Sure, sure. The UK being a tiny, little island, we’ve got around 11,000 dental practices in the UK. A very small market versus the US, but still have around 11 billion pounds, which is whatever the exchange rate is these days in terms of actual market cap. It’s still a relatively decent sized market and is actually the largest out-of-pocket market in the UK for healthcare.
It’s still very much able to be driven by the out-of-pocket spending, which is very unique. Because almost every other part of the UK from optical, veterinary, obviously GP and hospital services is pretty much all government funded, and it’s almost all free of charge, all very heavily subsidized. It’s one of our big things in the UK, government’s got amazing health service called National Health Service.
If you pay taxes or even if you live in the UK, you get it free charge or very, very little cost. It’s a majority of the market where I say 80% of the market, patients come in to dentists under National Health Service as a patient. The very big portion versus I know Medicaid and other systems are much smaller portion of the market in the US. It’s there, it exists, it’s not fit for purpose in any way.
But it’s the culture that you pay taxes, you live in the UK, you go about NHS for anything. That’s caused a lot of issues over the last probably 10 to 15 years, because the contract changed from in 2006 where they used to pay you per item for each treatment. You did one filling, you got paid X amount of money for that filling. It wasn’t much, it was a small amount, but it was every single treatment.
What happened was, probably the same as the US, dentists took advantage of that and did loads of fillings for no reason, or loads of treatments for no reason. Then you got paid lots of money for that. They changed that to say we can have three bands now in 2006 onwards, up to say where each band you get paid a fixed amount for no matter how much you do per band. In Band 1, it’s cleans and exams, and diagnostics.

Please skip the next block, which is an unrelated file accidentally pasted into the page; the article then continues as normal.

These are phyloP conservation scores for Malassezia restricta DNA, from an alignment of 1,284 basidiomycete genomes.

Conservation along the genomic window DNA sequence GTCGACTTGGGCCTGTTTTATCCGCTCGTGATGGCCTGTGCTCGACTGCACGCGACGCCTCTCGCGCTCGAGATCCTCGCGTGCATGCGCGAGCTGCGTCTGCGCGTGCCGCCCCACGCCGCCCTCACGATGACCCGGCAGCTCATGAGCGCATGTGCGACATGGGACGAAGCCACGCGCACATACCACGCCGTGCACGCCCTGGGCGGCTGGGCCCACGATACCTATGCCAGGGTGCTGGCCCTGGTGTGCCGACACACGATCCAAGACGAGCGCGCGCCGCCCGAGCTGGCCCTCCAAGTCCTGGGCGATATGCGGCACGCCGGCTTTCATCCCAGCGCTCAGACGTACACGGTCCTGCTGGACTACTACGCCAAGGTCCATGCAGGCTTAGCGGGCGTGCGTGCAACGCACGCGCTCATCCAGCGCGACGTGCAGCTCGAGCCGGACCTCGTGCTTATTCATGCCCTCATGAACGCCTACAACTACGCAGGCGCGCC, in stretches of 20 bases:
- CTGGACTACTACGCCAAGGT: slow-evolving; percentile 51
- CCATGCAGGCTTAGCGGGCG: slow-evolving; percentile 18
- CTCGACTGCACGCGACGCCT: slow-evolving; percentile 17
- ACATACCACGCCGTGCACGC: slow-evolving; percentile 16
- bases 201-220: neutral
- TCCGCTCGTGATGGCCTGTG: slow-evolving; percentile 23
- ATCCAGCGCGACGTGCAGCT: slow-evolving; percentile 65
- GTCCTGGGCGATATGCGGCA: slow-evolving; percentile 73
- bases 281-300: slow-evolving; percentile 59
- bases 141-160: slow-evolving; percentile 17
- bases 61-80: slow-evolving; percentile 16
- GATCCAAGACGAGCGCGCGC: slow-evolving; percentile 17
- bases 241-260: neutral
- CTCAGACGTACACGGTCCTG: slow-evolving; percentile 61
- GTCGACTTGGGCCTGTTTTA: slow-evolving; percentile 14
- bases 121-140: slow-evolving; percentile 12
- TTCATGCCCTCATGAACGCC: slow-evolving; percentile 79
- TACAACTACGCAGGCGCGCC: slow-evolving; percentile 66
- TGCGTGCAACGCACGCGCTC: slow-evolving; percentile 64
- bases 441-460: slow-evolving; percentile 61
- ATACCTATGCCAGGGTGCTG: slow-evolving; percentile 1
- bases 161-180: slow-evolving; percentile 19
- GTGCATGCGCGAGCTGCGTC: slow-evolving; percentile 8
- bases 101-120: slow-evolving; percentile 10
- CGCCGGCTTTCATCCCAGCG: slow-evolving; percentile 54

Band 2 is root canals, extractions and fillings, and Band 3 is anything through lab work. If I do 10 grounds, 10 onlays, dentures as well, it’s all the same cost and the same treatment. One payment, that’s it. You can imagine how much, we’re talking about 250 pounds for the top treatment for Band 3, 60 pounds for Band 2, and I think whatever 50 pounds for Band 1 now. The amount of money remuneration you get as the dentist, which is only I think 10 pounds for Band 1, 30 pounds at Band 2, 120 pounds at Band 3.
Basically, half of those is very minimal, to the point where you can’t even make enough money as if you worked in a supermarket. You’d make more money working there than you would in dentistry these days. That’s how low pay you get.
Let me make sure I understand this because this is much different than the US. These different bands, these three bands, so was Band 2 crowns and restorations? No, no, that’s Band 3.
Dr. Dev Patel:
Anything lab work, crowns, dentures.
Was Band 3.
Dr. Dev Patel:
Band 3. Anything non-lab work, perio, fillings, extractions, root canal, Band 2.
Got it. Okay. At Band 3, and you’re saying that there’s a fixed payment that the dentist receives, the provider receives back, whether it’s one crown or five crowns. Okay, all right.
Dr. Dev Patel: